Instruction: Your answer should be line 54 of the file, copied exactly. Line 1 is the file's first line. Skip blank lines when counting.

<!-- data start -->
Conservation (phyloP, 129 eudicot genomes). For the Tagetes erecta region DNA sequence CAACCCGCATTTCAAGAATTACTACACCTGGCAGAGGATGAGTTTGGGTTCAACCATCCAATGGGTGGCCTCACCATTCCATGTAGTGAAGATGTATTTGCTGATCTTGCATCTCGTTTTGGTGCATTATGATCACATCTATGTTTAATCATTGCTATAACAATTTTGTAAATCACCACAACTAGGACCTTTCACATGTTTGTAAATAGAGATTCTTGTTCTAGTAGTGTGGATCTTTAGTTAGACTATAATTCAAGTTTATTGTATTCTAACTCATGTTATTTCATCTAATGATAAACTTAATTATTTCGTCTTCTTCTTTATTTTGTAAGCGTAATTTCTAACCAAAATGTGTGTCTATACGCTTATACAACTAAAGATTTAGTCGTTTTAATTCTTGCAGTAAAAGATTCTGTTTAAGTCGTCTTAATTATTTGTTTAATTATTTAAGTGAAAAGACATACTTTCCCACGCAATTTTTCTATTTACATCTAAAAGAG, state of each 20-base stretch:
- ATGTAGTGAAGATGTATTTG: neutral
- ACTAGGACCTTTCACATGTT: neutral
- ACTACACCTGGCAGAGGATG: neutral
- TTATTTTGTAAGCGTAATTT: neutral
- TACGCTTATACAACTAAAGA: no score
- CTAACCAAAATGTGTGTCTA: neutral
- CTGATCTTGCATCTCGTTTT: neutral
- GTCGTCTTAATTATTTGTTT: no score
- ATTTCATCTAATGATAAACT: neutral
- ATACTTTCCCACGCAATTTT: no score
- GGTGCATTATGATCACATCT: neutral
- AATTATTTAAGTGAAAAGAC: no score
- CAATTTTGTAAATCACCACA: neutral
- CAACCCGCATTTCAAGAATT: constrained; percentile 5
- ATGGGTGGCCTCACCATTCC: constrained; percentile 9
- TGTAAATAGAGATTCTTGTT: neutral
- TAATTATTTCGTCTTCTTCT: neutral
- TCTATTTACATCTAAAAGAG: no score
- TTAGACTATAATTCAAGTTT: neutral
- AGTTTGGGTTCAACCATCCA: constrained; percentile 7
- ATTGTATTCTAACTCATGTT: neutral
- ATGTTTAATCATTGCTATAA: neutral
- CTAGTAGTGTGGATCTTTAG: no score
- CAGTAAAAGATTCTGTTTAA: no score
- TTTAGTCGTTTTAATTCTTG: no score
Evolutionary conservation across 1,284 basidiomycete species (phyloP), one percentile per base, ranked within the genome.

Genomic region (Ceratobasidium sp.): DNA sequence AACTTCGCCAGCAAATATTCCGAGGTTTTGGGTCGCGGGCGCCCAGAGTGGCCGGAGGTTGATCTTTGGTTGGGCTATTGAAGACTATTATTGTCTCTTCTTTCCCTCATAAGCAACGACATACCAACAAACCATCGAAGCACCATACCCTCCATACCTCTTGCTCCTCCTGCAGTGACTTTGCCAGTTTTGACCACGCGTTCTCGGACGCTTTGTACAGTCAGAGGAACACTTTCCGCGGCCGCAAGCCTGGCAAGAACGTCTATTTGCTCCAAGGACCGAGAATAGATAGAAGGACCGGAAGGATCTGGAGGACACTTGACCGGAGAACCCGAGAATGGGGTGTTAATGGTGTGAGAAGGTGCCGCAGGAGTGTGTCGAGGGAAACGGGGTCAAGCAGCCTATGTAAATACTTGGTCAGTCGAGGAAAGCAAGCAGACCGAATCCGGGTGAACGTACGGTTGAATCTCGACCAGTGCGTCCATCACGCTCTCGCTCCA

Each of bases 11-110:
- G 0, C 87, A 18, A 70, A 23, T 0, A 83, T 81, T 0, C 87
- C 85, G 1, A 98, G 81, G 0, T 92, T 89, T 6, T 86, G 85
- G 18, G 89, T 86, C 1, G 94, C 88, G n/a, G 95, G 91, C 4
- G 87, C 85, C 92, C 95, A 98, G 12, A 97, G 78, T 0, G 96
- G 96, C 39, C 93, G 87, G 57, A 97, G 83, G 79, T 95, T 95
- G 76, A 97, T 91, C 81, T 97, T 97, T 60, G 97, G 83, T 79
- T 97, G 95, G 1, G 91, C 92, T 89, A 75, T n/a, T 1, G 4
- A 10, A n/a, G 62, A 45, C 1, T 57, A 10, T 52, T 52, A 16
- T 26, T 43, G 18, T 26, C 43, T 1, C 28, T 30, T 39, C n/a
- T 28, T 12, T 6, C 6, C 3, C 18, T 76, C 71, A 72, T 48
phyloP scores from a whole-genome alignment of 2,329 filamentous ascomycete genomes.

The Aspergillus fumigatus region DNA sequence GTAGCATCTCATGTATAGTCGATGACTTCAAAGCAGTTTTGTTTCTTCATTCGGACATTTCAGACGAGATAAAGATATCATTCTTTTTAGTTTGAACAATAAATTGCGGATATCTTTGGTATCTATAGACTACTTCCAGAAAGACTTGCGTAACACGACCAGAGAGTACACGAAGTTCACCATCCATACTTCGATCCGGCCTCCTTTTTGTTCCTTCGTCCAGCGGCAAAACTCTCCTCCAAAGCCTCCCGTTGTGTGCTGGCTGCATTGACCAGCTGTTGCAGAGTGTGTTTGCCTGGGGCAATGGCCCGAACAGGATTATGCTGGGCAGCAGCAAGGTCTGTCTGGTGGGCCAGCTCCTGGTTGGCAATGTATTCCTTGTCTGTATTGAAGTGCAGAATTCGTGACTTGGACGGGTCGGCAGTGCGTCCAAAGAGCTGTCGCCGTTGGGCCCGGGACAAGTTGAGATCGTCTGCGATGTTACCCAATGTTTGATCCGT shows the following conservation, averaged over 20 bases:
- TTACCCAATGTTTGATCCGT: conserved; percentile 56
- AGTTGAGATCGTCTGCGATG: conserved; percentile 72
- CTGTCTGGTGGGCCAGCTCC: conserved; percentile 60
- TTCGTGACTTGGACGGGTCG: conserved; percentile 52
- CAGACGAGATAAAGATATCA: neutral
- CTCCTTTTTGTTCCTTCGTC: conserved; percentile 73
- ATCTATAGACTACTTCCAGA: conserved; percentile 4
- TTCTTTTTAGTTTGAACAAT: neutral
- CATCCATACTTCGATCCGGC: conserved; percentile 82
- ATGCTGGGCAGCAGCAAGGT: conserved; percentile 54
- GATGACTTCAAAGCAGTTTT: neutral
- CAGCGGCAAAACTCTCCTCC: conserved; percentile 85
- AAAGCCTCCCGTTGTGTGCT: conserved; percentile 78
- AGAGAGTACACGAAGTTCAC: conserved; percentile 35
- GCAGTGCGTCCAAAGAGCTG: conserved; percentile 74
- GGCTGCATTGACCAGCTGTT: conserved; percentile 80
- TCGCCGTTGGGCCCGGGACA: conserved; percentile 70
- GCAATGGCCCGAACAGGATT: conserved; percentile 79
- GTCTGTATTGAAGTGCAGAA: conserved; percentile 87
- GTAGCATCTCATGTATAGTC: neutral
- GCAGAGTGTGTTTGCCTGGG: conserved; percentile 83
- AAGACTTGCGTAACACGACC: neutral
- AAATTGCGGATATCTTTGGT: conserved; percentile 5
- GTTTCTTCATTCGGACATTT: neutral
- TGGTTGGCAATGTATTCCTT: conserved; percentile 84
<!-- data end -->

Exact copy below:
- AAAGCCTCCCGTTGTGTGCT: conserved; percentile 78